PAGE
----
Album Review: Christina Martin – Storm


Canadian singer-songwriter Christina Martin has released her 8th studio album, Storm. 

The artist, hailing from the east coast of Canada, released her debut Pretty Things in 2002 and has since received various accolades for her work, including the Music Nova Scotia Female Recording of the Year Award for her 2018 album Impossible to Hold.

The album features plenty of anthemic hooks and extravagant orchestral strings, with Martin saying of the record: “The songs are reflections of the storms I’ve experienced in my life – trauma, loss, fear, and through trial and error finding gratitude through transformation, acceptance, forgiveness, and love. So, I guess it’s about healing, the never-ending work of learning how to love, let go, recover, and be open to new things.”

The opening number, Little Princess, is upbeat and features a strong guitar instrumental, with frequent collaborators Karen Graves and Dale Murray introducing strings into the track. 

With themes of childhood, Little Princess, much like the rest of the project, feels introspective, if not ever so slightly generic at points.

The next track Stay With Me, described by the artist as the song that ‘motivated the album’, features a pleasing orchestral soundscape and lyrically describes a yearning for connection, something that many can relate to.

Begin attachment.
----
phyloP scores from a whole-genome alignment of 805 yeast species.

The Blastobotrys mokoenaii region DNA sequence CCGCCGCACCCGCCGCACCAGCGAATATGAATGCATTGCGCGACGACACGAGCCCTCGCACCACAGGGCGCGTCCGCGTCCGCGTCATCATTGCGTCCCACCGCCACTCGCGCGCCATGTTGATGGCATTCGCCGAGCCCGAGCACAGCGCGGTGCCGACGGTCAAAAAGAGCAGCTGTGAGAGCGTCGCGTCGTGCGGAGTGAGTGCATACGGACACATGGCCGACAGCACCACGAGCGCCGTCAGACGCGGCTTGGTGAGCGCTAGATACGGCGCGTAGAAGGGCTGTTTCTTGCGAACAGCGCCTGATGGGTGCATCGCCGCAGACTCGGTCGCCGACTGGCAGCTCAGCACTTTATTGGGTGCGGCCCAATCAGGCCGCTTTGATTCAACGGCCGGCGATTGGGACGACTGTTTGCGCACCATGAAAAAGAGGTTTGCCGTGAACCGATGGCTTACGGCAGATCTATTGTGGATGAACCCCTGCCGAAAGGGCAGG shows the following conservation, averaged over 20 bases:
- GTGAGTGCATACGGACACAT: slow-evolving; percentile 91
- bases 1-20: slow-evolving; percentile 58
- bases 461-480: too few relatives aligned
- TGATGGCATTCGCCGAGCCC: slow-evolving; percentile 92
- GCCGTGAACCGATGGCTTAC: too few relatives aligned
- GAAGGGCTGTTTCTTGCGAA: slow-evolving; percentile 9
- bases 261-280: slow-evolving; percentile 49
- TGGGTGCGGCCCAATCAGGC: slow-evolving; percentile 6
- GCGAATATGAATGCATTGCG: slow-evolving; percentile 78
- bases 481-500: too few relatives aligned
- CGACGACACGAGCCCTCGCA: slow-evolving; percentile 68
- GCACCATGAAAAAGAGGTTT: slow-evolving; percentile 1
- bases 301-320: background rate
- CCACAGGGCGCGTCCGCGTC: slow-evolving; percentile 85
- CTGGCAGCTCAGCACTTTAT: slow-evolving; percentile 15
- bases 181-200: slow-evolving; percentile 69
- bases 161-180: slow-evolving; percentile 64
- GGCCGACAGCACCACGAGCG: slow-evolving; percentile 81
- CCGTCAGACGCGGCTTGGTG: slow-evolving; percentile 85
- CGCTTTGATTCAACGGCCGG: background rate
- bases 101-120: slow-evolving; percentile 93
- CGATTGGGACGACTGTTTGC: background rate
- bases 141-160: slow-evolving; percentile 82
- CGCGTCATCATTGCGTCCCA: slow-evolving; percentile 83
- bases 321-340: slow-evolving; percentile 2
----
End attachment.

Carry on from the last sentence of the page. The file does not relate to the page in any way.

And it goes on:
The more apprehensive In Control, which has a shadowy feel, contrasts the uplifting Some Days.

Titular track Storm features powerful synths and piano melodies, with the singer laying out her vulnerabilities lyrically.

Inside The Mirror is one of the more interesting songs on the record thematically, with Christina discussing reconnecting with nightmarish figures from her childhood over coffee.

Soft piano ballad Meeting Place is complimented by Austin, a tribute to the artist’s time spent living in the Texan city during her 20s, and Meant To Get Us Through sees her delving into a painful relationship.

A song about an old friend, Still in L.A., evokes emotions from the past, and the album is fittingly finished with the track Healed, which presents some beautifully layered harmonies.

Whilst a good album, there are definitely some areas for improvement, with the work feeling quite stagnant and repetitive at times. It is clear that Martin is a talented songwriter, and it would be good to see her push boundaries and be a little more experimental with her music in the future. At times, it feels as though the singer is afraid to push the boundaries, but this could lead to some of her best work yet.